I’m going to put it out there that if you don’t own an Ergo carrier, someone you know does, that’s how popular they are. Ergonomic (hence the name!), easy to use, comfortable, dad-friendly – they’ve got a lot going for them. Ergobaby (the company) has done a marvellous marketing job and has significant market share.
An Ergo is a soft structured carrier (SSC). Ergos have been around for more than 10 years, so together with the Baby Bjorn, have long been the carrier of choice for parents.
Babywearing has come a long way in 10 years and with its popularity on the rise, there have been many new players join the market. One of the most popular newcomers in the SSC market is the Tula, which was been on the market for around four years.
I didn’t own an Ergo until my first-born was about 15 months old and I wanted to start wearing him on my back. It was a revelation! I loved it and used it all the time until I was pregnant with his sister and wasn’t comfortable to wear it anymore. When my daughter was born in 2013, I started to get more involved in the babywearing community online and the talk of the town was the Tula. I was intrigued – how was it different to my Ergo? Why would I buy one? They looked basically the same to me at the time. (I have since become a Tula convert, for transparency!)
And I’m certainly not alone in my musings – one of the questions I see repeatedly in babywearing circles is what is the difference between the Ergo and the Tula? Which one should I buy?
So without any more ado, Ergo* vs Tula: the great debate!
* Disclaimer: this post does not include any information on the new Ergo 360 baby carrier, as I have not tried it and it is quite a different fit to the other Ergo carriers being a four-position carrier, including the option to forward face, which is not something I particularly recommend.
The Ergo comes in a range of different models including Original, Performance and Sport as well as special edition fabrics and an organic edition. They range in recommended retail price from $169 to $269. They are, however, sold in many retail chains and are regularly on special so can be picked up for much less. They are also often sold second hand for reasonable prices, potentially even under $100 if you’re lucky.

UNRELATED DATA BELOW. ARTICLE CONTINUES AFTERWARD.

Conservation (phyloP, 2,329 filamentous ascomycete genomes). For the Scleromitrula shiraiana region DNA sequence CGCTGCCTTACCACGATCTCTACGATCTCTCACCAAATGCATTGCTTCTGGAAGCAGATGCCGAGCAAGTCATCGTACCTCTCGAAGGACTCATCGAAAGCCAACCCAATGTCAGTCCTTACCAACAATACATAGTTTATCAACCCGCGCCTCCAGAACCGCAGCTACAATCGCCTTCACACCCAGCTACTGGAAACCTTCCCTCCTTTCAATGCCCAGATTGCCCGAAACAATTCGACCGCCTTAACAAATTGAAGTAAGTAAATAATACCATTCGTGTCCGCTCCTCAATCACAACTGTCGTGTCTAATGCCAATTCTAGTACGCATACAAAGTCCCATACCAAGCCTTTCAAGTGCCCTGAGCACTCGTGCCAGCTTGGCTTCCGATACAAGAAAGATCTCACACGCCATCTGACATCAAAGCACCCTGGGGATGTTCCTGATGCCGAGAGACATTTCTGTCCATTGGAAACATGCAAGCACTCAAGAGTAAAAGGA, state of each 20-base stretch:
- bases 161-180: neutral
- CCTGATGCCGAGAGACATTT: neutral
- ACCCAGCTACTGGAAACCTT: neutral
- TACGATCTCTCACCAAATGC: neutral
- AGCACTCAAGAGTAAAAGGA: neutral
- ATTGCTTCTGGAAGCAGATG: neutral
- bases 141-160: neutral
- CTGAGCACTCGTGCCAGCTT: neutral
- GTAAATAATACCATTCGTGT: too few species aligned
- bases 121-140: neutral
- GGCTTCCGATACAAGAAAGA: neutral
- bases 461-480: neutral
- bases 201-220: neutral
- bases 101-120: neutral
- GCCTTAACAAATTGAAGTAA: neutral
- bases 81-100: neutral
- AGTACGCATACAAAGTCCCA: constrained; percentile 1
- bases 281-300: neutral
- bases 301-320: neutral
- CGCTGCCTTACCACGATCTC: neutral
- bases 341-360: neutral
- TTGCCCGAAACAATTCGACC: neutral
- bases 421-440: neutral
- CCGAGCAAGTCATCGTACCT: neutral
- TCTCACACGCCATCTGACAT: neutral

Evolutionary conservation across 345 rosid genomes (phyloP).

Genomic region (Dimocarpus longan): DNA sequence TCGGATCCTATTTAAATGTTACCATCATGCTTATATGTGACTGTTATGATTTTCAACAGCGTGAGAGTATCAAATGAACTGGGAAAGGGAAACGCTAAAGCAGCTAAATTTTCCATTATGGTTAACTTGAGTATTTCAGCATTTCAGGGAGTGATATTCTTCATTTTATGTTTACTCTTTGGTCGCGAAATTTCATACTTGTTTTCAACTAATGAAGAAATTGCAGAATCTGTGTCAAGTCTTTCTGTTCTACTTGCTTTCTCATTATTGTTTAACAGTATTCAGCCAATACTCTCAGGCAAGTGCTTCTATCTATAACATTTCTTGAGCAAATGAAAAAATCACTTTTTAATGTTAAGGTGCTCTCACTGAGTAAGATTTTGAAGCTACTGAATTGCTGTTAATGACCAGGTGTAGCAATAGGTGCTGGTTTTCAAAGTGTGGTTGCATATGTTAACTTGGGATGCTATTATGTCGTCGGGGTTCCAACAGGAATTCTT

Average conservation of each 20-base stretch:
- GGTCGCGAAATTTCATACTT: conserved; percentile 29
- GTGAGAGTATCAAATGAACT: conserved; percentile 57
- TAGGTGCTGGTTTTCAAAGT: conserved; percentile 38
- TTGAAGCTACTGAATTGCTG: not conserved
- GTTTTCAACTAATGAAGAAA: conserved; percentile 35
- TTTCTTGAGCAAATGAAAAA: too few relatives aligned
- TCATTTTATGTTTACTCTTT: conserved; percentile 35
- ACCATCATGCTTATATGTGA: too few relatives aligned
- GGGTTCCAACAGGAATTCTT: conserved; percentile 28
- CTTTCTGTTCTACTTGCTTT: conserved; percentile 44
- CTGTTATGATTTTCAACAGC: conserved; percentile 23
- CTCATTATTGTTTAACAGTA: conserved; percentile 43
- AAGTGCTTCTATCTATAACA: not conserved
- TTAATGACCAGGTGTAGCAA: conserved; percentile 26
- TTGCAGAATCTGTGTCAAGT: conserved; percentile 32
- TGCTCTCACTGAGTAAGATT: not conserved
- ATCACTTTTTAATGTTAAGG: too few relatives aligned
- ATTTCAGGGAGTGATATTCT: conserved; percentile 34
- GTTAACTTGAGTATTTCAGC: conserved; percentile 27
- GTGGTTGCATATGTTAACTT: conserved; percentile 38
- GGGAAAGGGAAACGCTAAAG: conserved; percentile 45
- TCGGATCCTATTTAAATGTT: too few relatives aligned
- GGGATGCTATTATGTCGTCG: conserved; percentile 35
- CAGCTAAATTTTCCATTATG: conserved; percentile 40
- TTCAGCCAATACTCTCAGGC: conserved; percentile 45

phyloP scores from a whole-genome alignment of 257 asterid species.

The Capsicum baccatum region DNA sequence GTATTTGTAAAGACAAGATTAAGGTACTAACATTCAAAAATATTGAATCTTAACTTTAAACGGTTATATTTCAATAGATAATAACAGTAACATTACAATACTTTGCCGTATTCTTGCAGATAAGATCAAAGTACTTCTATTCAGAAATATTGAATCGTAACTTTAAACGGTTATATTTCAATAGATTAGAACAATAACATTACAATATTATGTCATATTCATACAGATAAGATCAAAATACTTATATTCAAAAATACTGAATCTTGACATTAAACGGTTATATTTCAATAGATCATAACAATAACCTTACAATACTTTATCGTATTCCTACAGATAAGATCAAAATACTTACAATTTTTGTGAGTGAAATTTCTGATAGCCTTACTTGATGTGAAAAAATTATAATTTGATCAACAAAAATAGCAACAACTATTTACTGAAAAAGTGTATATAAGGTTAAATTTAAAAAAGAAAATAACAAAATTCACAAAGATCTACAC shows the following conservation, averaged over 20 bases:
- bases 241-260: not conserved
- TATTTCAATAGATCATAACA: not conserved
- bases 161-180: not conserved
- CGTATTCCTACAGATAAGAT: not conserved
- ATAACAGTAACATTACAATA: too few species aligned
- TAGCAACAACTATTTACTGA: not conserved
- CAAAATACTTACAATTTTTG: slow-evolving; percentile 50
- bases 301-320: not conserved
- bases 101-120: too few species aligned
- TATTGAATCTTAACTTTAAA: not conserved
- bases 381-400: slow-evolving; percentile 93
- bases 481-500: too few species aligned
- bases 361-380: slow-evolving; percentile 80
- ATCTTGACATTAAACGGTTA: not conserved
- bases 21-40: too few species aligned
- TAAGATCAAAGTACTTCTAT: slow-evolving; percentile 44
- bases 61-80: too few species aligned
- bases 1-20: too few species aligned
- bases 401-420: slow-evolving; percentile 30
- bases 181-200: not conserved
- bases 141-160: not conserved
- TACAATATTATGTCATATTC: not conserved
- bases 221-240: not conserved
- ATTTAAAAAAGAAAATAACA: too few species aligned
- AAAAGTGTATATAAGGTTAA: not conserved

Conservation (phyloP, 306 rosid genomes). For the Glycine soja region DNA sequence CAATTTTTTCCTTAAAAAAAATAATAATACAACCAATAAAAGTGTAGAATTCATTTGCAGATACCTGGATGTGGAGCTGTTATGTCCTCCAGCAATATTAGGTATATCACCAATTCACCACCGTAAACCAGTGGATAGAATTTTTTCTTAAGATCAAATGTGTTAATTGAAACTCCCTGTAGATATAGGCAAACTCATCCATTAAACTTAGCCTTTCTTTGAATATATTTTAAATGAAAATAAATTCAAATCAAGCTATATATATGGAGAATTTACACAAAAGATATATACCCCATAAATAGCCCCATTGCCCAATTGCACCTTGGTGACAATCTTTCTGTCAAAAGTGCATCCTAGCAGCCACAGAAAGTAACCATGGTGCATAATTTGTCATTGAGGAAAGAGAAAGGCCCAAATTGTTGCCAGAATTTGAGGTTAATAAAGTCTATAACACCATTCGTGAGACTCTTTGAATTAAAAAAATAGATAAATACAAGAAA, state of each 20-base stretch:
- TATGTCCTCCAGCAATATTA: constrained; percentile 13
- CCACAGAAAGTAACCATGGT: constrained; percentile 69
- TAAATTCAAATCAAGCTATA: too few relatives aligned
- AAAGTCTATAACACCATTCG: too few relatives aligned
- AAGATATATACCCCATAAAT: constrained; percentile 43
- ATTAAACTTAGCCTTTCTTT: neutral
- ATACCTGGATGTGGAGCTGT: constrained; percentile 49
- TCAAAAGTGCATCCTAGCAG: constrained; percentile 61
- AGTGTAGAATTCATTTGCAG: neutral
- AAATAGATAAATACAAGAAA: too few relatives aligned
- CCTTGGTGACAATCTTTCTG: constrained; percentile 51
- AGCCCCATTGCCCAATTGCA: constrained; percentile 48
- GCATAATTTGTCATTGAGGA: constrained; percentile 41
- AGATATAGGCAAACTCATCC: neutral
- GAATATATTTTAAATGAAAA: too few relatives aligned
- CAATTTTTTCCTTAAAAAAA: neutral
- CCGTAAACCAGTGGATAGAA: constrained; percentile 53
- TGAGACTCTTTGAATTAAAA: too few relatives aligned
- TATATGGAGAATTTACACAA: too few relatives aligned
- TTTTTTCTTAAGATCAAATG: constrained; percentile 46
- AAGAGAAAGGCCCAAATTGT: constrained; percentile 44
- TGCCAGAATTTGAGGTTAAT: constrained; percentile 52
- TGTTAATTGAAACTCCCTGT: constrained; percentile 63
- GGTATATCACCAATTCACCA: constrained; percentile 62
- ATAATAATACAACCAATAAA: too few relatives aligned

The Tula comes in two sizes: standard and toddler. It also comes in two formats: canvas or wrap conversion (which means it is made wholly or partly from a woven wrap). A standard canvas is $179 and a toddler canvas is $189. Wrap conversions on the other hand, range from USD$199 for a semi to over USD$350 for a full, depending on the wrap used. Tulas are currently holding their value incredibly well, and are very rarely sold second hand for much less than the retail price. Wrap conversion Tulas are very limited and therefore often demand higher than retail price in the second hand market.
This is where the differences really come out to play. The Ergo is available in just about every baby store in Australia, as well as many online retailers. This is one of the reasons why they are so popular and widely used.
The Tula is not available in a bricks and mortar store in Australia, and has a handful of Australian online vendors. Limited numbers of canvas Tulas are generally always available, but can sell out for periods of time. They can also be purchased directly from Tula in the US or a few US online vendors. Wrap conversion Tulas are sold directly from the Tula website, with limited numbers released once a fortnight, and are sold out within minutes. There is a very active Facebook trading community for pre-owned Tulas, though, which is often the best place to get a wrap conversion Tula.